Denver Public Schools A Lifeline For Hundreds Of Families In Need
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DENVER (CBS4) – Dena Lewis has been cooking up a storm in her new kitchen while trying to keep tabs on two toddlers and two teenage daughters. It’s hard to believe only a few days ago she and her family were homeless.
Lewis’ children are part of a disturbing trend. This year alone the homeless population at Denver Public Schools has increased by 30 percent.
Earlier this year, Lewis packed up her family and moved to Denver to escape a domestic violence situation in Memphis, Tenn. After bouncing between shelters and motels, the family most recently lived in Room 112 of the Gateway Motel on Colorado Boulevard. That’s when CBS4 first interviewed them, as the family of five packed into one room with just two beds. One daughter routinely slept on the floor.
The room came equipped with a refrigerator and a microwave, but didn’t have a stove to prepare meals.
“You have no idea how much I want to be able to cook a proper meal for my family,” Lewis told CBS4 during an interview in the room.
The toilet also didn’t work properly, and Lewis couldn’t get management to fix it.
The family was thankful to have a roof over their heads, but the children often asked when they could leave the motel.
“You look at the faces of your children and you see the disappointment on their faces,” she said.
There were times when Lewis said she felt like giving up.
“It made me feel like I was not a good parent for a while.”
The Colorado Coalition for the Homeless was eventually able to help Lewis and her family find transitional housing, but in the interim Lewis found support from the Denver Public Schools.
“If I need food, they have food in their office,” Lewis said. “Clothing, jackets, coats; everything that my children have now was basically given to them either by DPS or by the coalition.”
Breaking The Cycle
DPS homeless liaison Anna Theisen says most people are blown away when they hear that 2,000 children in Denver are homeless.
District-wide, one in every 37 students is homeless, averaging roughly one in every classroom.
In her position, Theisen provides lifeline for Lewis and for hundreds of other families who are struggling. At her office at the Education Outreach Program, located at 1330 Fox Street, a steady stream of families stop by.
The children are given a new backpack filled with school supplies. They also receive hygiene kits with soap and toothpaste and enough laundry detergent to wash their clothes. They get to pick out new hats, gloves and coats so they can stay warm while waiting for the school bus.
In recent years, the Educational Outreach Program has started sending children home with backpacks filled with food.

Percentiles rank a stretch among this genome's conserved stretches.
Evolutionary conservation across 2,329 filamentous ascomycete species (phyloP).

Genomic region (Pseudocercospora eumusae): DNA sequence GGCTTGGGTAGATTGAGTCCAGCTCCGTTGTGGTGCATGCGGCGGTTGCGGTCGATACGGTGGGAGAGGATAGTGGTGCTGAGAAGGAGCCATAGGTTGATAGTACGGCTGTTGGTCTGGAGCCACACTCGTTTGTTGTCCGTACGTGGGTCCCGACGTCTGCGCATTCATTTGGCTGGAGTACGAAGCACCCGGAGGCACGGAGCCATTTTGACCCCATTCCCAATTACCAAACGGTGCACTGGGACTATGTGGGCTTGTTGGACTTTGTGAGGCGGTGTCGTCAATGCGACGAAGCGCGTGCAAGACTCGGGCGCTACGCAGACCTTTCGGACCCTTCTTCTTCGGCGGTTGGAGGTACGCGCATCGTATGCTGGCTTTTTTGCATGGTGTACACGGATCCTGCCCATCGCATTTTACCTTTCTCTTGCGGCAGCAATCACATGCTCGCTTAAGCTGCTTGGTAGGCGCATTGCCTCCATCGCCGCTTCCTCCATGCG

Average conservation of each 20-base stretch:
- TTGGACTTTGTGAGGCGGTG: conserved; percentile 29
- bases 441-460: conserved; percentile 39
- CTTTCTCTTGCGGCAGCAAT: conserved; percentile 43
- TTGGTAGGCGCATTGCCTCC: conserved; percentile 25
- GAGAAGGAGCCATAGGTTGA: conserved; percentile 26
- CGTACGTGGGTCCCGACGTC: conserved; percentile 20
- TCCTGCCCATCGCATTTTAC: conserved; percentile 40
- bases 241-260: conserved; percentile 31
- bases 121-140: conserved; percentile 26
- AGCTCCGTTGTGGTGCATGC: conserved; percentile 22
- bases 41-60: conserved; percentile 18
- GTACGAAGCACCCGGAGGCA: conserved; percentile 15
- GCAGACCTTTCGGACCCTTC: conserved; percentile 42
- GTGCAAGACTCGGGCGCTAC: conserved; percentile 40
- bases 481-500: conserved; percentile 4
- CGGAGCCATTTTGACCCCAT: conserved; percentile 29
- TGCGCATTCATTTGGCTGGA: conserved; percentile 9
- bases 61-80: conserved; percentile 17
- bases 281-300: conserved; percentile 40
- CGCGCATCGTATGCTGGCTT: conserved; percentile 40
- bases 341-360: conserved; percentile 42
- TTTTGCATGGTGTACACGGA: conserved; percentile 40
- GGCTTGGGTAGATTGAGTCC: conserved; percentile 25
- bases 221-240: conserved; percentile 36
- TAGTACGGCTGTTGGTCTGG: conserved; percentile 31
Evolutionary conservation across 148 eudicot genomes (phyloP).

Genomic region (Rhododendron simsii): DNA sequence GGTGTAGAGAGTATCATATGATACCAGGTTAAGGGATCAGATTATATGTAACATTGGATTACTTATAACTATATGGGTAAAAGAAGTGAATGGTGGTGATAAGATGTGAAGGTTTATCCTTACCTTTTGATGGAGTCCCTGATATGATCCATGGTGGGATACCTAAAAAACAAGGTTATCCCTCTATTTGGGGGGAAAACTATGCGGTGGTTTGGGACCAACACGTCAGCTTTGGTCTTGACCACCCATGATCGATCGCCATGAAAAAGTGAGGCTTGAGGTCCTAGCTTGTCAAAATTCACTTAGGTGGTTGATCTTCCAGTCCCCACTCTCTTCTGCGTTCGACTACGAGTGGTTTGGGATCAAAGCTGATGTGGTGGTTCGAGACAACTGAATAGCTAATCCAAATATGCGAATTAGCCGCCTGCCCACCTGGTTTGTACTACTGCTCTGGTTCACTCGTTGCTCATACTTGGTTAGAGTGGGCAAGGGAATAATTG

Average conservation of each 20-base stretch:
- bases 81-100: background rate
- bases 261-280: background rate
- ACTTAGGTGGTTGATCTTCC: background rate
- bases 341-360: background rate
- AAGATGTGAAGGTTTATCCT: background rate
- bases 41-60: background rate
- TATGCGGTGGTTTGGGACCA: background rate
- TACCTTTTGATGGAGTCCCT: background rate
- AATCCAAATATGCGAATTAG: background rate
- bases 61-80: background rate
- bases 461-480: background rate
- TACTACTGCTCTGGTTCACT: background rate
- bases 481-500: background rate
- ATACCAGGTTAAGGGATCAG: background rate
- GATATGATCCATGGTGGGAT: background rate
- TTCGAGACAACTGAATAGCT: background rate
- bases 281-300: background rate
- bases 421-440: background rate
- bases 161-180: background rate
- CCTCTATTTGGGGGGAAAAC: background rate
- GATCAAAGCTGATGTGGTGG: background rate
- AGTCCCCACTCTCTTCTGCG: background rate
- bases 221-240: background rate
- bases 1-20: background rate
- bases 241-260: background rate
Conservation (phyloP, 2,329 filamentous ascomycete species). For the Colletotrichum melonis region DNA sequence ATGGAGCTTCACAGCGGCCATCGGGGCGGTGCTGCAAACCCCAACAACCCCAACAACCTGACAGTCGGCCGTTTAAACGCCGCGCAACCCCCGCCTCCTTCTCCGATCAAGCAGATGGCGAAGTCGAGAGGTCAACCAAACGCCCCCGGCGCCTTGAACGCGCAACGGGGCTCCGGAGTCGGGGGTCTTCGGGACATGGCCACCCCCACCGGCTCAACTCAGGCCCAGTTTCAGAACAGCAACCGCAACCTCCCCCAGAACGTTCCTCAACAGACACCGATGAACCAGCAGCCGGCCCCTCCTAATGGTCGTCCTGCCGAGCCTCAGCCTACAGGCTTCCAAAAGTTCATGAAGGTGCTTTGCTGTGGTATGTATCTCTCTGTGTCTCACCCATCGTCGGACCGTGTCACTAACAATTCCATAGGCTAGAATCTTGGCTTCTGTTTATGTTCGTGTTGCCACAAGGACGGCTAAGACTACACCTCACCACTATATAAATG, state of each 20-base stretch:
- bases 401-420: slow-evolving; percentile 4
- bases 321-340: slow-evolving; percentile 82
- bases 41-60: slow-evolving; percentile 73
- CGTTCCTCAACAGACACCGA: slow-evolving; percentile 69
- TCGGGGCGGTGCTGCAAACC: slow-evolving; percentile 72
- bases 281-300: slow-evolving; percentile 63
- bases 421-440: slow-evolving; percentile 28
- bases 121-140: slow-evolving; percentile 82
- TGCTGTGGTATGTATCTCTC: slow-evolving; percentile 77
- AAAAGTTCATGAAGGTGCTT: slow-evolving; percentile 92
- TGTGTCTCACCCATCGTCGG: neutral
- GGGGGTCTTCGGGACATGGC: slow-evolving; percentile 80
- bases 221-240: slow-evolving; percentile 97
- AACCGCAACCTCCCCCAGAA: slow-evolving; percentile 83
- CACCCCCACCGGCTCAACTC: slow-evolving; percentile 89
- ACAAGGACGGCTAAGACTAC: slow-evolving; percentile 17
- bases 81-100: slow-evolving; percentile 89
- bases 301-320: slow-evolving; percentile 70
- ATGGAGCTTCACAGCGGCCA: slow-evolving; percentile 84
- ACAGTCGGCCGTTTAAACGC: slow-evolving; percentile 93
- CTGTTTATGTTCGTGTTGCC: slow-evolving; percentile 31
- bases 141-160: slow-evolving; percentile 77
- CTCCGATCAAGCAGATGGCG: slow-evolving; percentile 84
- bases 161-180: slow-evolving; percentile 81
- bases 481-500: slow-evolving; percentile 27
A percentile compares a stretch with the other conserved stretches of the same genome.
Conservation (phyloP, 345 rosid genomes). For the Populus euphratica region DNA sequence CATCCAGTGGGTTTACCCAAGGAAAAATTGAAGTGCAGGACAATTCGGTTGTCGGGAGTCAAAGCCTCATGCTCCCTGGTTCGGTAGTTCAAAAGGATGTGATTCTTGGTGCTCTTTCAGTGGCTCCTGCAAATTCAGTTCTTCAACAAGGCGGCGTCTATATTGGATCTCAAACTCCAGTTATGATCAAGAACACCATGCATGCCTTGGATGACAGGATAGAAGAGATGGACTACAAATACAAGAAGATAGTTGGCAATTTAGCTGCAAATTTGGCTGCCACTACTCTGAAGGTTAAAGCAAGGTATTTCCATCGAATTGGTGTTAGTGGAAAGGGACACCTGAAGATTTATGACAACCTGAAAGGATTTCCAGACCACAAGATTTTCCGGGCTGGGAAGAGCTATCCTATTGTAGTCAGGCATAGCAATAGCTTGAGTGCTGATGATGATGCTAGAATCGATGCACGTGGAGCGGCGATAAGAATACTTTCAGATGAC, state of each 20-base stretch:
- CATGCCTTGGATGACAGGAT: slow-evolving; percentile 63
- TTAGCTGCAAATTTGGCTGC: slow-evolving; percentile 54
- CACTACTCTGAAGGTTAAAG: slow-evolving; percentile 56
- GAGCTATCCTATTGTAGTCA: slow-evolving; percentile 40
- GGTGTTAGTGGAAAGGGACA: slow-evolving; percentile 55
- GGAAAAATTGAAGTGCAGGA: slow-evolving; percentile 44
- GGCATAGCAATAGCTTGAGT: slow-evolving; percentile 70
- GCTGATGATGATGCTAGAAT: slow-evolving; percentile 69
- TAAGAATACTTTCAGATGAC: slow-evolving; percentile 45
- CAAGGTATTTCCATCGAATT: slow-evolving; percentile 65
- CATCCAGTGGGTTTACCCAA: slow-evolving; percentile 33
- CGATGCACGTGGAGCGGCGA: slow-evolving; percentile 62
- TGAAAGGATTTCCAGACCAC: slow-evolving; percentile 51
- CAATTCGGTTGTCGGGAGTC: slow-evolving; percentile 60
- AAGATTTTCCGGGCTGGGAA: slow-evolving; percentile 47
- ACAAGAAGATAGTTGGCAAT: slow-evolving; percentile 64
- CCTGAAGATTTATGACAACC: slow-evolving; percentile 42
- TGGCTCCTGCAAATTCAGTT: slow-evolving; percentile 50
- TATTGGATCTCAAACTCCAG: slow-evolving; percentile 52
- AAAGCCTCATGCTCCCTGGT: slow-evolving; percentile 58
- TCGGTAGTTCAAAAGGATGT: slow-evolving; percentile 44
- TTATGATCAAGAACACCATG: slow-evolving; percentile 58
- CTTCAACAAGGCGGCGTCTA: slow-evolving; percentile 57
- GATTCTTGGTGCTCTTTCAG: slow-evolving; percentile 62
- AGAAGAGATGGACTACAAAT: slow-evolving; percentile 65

“We know our students are being fed breakfast and lunch in school,” Theisen said. “We really worry about the weekends and other times that they are out of school.”
The philosophy at DPS is that education is the key to breaking the cycle of poverty and homelessness.
“So we need to make sure our kids have everything they need to be successful in our schools,” Theisen said.
Theisen explained that if children are hungry, they can’t concentrate on schoolwork.
Resources for homeless families are reaching capacity. There are 668 shelter beds in Denver that are continuously full, and for the first time families are being forced to sleep in their cars.
“I’ve been here for nine school years,” Theisen said. “This is the worst I’ve ever seen it.”
Filling An Apartment, Slowly
For Lewis and her family, the long wait for housing came to an end earlier this month. An apartment came through on the other side of town.
“These are the keys to our new life and I just can’t wait to start it,” she told CBS4 as she shook her keys in excitement after seeing her apartment for the first time.
“I just want to cook up everything.”
Lewis said she is so thankful now to have a place to cook for her children.
“For Christmas I’m going to cook a big meal,” she said.
The family is starting to slowly fill the apartment. They have beds, but very little furniture. The living room is empty except for a plastic Christmas tree.
As Lewis and her four children placed ornaments on the tree they also counted their blessings; their biggest gift this year is a place to call home.
“I didn’t know how much I missed home until I didn’t have one,” Lewis said.
Denver Public Schools is holding a district-wide giving drive to benefit the Educational Outreach Program. Donations can be sent to:
Educational Outreach Program, Denver Public Schools
1330 Fox St, 3rd Floor North
Denver, CO 80204